Until we have a scale of equal objective units for mental ability, it is not possible to obtain a measure of relative development which shall take into account the amount of relative change. We must be content to measure the change in percentile rank (changes in serial position) of an individual relative to those of his own age.

Having clarified our conceptions of mental development and brought them into harmony with certain suppositions regarding the distribution of ability and its change from year to year, we are in a better position to evaluate in the following chapter the different objective methods of defining the borderline of feeble-mindedness.



On the basis of the detailed conception of the developmental curves and distributions of ability at different ages, which we have been considering, we can now compare the percentage method with other quantitative methods of describing the borderline on developmental test scales.

A. Different Forms of Quantitative Definitions

The earliest form of the quantitative description of the borderline on a scale of tests, was in terms of a fixed unit of years of retardation. This was taken over apparently from the rough method of selecting school children to be examined for segregation in special classes by choosing those who were two or three grades behind the common position for children of their ages. As this amount of school retardation was greater for older children, an additional year of retardation was required after the child had reached 9 years of age. I believe that nobody would seriously defend a practice of making an abrupt turning point of this kind, except on grounds of practical convenience. The theory of stating the borderline in terms of a fixed absolute unit of retardation is so crude that it has now been generally superseded by methods which make the amount of retardation a function of the age.

In order to relate the definition to the age of the child, at least during the period of growth, Stern suggested the “intelligence quotient,” consisting of the tested age divided by the life-age (188). This has been adopted by Kuhlmann with his revision of the Binet scale (139) and by Terman with the new Stanford scale (197). With the 305Point scale Yerkes utilized a similar ratio method for stating borderlines by what he calls a “coefficient of intelligence.” He defines it as “the ratio of an individual's point-scale score to the expected score, or norm” (226, p. 595). Haines also uses these coefficients, dividing the individual's score on the Point scale by the average number of points scored by those of his age (26). The difference between the “quotient” and the “coefficient” seems to be mainly empirical since they are theoretically alike in principle provided the scales by which they are determined are composed of equal units. Empirically, however, the units of the point scale would have to be compared with the 0.1 year units of the Binet scale to determine which showed the greater uniformity within its own scale. The coefficient has an advantage over the quotient in that the scale norms for the different ages would automatically become readjusted with additional data, and that physiological age norms could be more readily stated if they were ever available.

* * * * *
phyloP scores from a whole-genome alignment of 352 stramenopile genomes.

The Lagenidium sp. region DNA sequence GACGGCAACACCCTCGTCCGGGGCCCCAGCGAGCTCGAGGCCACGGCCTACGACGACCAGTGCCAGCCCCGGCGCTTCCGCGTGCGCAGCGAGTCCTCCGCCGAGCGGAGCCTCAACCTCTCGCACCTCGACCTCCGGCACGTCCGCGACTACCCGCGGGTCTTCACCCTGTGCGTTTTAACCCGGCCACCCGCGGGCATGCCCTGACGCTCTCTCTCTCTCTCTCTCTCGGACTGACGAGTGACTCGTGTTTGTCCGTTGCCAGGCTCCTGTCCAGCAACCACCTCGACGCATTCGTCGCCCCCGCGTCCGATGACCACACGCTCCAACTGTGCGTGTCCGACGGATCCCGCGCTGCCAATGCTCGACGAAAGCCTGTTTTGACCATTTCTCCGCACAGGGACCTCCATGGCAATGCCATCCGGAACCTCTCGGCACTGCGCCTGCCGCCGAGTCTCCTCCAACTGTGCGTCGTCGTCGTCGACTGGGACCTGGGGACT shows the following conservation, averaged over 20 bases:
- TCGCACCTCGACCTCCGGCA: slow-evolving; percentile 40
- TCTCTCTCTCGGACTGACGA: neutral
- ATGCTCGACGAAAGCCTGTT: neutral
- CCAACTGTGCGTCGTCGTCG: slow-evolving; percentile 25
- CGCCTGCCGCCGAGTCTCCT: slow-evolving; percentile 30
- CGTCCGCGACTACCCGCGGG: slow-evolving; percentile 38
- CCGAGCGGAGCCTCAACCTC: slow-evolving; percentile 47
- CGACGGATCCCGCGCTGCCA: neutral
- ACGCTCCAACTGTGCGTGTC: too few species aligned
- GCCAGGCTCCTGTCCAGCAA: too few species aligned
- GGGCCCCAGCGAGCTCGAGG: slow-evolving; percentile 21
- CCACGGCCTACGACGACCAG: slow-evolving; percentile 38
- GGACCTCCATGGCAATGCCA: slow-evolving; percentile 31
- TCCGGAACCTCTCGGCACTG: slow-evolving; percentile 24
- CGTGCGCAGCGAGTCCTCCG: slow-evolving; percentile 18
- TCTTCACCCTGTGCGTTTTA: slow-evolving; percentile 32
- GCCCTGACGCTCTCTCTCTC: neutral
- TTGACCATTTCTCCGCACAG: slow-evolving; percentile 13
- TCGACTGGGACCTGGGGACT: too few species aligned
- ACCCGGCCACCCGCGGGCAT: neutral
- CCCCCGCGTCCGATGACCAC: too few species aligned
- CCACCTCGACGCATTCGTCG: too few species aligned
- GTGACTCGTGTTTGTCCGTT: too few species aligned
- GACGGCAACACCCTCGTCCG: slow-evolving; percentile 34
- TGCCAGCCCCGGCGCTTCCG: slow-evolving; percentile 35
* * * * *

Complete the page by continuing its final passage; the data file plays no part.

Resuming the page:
The suggestion of defining the borderline of tested deficiency in terms of a multiple of the standard deviation of ability of children who are efficient in school was made by Pearson in 1914. Tested inefficients did not with him include all inefficients, as he recognized other sources of deficiency. He had previously suggested a scale of mental ability in units called “mentaces”, 100 of which were equivalent to a unit of the standard deviation of all ability assumed to be normally distributed. On this scale of mentaces the imbeciles were 300 mentaces or more below average ability and would be expected to occur once among 1000 individuals chosen at random. Very dull, including some mentally defective individuals, were also to be found from 208 to 300 mentaces below the average (166, p. 109). Defining the borderline in terms of the deviation 306of a normal population was definitely forecasted by Norsworthy, although she did not specifically discuss the problem of the borderline. She indicated that if children tested below -5 P.E., they might be regarded as outside the normal group.